Human resource (HR) specialists can make or break a company. The HR team is responsible for recruiting, training, and supervising ongoing education for staff members of corporations, non-profit organizations, and government agencies. HR specialists can focus on recruitment, training, mentoring, benefits and compensation programs, job design, organizational planning, and labor relations roles. You may administer tests, conduct employment searches, or analyze workplace diversity.
How to Prepare for a Career in HR
Thanks to the development and success of online strategic HR degrees and human resources training programs, many HR professionals begin careers as staff members of a company HR department or professional job recruitment firm while they earn their degree. Knowing the ins and outs of office procedure, employment law, and business practice can give you an edge in pursuing a career.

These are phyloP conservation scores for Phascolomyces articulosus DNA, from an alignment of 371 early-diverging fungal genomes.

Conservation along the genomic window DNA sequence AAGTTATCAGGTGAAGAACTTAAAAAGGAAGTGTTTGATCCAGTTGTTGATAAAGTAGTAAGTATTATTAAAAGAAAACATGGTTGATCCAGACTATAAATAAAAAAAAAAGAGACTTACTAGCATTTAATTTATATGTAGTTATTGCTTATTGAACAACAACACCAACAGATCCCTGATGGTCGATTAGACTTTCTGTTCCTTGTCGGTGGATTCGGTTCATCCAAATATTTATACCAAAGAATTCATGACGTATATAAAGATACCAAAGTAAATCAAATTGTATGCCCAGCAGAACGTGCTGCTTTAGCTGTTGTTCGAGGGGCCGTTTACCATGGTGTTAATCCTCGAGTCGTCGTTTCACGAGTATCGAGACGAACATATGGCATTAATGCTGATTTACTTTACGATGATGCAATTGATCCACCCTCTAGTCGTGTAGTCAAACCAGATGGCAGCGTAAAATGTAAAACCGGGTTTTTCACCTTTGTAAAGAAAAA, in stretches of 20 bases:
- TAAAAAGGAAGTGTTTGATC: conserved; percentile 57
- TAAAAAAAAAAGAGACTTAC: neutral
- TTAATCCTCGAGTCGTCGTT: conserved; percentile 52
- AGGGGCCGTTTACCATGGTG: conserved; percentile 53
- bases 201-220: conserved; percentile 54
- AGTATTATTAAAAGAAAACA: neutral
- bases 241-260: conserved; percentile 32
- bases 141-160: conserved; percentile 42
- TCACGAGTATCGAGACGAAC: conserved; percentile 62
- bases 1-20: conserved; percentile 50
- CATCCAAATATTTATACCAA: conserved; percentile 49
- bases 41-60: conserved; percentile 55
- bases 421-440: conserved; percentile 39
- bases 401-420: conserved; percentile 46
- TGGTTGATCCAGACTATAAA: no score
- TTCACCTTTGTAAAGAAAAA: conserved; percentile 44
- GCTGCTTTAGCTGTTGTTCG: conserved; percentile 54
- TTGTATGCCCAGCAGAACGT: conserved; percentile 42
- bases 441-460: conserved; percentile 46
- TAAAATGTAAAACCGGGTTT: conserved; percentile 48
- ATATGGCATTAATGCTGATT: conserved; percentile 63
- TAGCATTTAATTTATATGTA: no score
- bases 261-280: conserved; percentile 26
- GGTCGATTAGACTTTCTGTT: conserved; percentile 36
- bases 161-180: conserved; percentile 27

HR Career Education Requirements
Online HR degree and training programs are offered at colleges, universities, and business trade schools. For those who want to progress beyond an HR staff role, graduate degrees in HR, business, finance, or training management can be your ticket to advancement into management positions. Some managers complete an MBA with an HR orientation.
Salary Ranges and Job Outlook for HR Professionals
The U.S. Bureau of Labor Statistics (BLS) reports that employment, recruitment, and placement specialists earned a median annual income of $45,470 in 2008, with top-level earnings at $85,760. Human resource managers earned a median 2008 income of $96,130, with the high-end of the scale at $163,220. The BLS predicts a 22 percent increase in HR management jobs during the 2008 to 2018 decade.